Baker’s Theorem and the Class Number Problem (Part 2)

Disclaimer: This post is the second of a set of three(ish) about Baker’s Theorem and the Class Number Problem. It is intended to be informative and not too rigorous. Find part one here!

In this post, I’ll introduce the Class Number Problem, before (eventually) pulling these posts together and seeing how Baker’s Theorem is relevant to the problem. First, I’ll give some definitions, before stating the problem.

Given an algebraic number field K , consider the ring of algebraic integers of K , denoted by \mathcal{O}_{K} . Recall that the algebraic integers of K are the elements of K that is the root of some monic polynomial with coefficients in \mathbb{Z} .

We next consider the fractional ideals of \mathcal{O}_{K} ; that is, the \mathcal{O}_{K}- submodules of K . It is sometimes easier to think of these in terms of the following lemma.

Lemma A subset \mathfrak{a} \subset K is a fractional ideal if and only if there is an ideal \mathfrak{b} of \mathcal{O}_{K} and an algebraic integer \alpha such that \mathfrak{a} = \frac{1}{\alpha} \mathfrak{b} .

This kind of explains why we call them fractional ideals; they are “fractions” of ideals. Proving the above isn’t too hard; we can show the submodules are finitely generated, clear denominators and the job is basically done; for the proof, see almost any book on algebraic number theory.

These fractional ideals from a group under multiplication, which I will denote by I_{K}. . The set of principal fractional ideals forms a normal subgroup of I_{K}, which we’ll call P_{K}. We define the class group of K to be the quotient group I_{K}/P_{K} . We define the class number of K to be the number of elements in the class group (we can show that the class number is finite using some clever tricks from Minkowski; think lattices!). The class number is 1 when all fractional ideals are principal, thus all ideals of \mathcal{O}_{K} are principal, thus \mathcal{O}_{K} is a unique factorisation domain. We can also show that if \mathcal{O}_{K} is a UFD, then it has class number 1.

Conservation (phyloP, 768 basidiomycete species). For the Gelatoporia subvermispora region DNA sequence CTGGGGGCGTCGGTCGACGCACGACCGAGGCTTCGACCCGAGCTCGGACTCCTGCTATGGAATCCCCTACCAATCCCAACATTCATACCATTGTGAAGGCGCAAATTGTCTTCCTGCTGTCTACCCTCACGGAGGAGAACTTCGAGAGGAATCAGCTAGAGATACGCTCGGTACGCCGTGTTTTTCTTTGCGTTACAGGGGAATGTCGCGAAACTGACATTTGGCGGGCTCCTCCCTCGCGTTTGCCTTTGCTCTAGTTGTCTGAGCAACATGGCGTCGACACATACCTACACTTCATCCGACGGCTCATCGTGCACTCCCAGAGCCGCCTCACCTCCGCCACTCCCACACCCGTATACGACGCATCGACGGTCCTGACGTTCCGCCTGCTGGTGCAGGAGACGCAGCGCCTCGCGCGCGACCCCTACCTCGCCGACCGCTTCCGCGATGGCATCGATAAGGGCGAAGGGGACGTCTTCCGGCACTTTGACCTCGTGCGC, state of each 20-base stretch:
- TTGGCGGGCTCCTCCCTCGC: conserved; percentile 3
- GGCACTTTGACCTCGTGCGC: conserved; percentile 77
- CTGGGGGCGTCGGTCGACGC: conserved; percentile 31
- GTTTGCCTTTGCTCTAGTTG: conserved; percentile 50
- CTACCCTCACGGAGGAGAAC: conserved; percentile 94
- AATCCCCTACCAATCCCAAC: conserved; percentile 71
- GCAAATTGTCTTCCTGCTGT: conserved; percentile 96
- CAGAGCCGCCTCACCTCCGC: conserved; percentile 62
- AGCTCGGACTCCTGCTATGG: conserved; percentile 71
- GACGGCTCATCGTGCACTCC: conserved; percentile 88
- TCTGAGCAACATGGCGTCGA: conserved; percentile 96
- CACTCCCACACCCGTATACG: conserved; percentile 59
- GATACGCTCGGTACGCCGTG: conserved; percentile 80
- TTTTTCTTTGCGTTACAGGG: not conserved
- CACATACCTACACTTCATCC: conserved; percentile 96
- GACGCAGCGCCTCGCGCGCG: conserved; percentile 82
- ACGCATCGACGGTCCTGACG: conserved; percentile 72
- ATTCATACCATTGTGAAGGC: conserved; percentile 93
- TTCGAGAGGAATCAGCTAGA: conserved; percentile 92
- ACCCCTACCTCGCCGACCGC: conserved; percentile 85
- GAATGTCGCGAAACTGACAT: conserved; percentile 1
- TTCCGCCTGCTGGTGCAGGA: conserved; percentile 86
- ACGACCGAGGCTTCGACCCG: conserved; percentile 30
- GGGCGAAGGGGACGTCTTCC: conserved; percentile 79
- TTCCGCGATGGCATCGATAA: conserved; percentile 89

The Class Number Problem was first formulated by Gauss in 1801 in terms of quadratic forms; I’ll write the problem in the modern phrasing, before discussing what it all means. Given an algebraic number field K, we denote the class number of K by h or h(K), or in the case of a quadratic field K=\mathbb{Q}(\sqrt{d}), by h(d).

The Class Number Problem: Conjectures
  1. h(d) \rightarrow \infty as d \rightarrow - \infty tends to - \infty ;
  2. There are 9 imaginary quadratic fields with Class Number 1, namely \mathbb{Q}(\sqrt{d}) where d =-3,\, -4,\,-7,\, -8,\, -11,\, -19,\, -43,\, -67,\, -163. ;
  3. There are infinitely many real quadratic fields with class number 1.

The first two of these have been solved; indeed, the proof of the second part is where Baker’s Theorem comes in. I’ll save discussion of this till the next part in this series, and for now will just heuristically discuss some things related to the problem which I find interesting.

Part 1 was proved by Heilbronn in 1934; the proof here is very interesting, as it first assumes the truth of the Riemann Hypothesis and showing the statement holds, before assuming the falsity of the Riemann Hypothesis and showing it still holds. Indeed, there is a close connection between the Riemann Hypothesis and the class number problem. Indeed, it was shown that finding a 10th imaginary quadratic field with class number 1 would show that the Riemann Hypothesis is not true; unfortunately we now know this isn’t a route to the Riemann Hypothesis.

Part 3 is still open, in no small part due to fundamental units. By Dirichlet’s Unit Theorem, the group of units of \mathcal{O}_{K} is finitely generated, and we use these to define the regulator, which is an important part of the proof of part 2 of the problem. However, the ring of units for the case of an imaginary quadratic field consists of finitely many roots of unity (we can explicitly find which these are!), whereas we have infinitely many units in the real quadratic case. Finding these fundamental units depends on solving Diophantine equations, which is famously hard. This will be a topic of future posts, yet to come!

In the next post, I’ll discuss the proof of part 2 and why Baker’s Theorem can be used. There’ll also probably be a postscript, of stuff I’ve left out the main posts but that I still find interesting.

Any questions or corrections, leave them in the comments or drop me a tweet!

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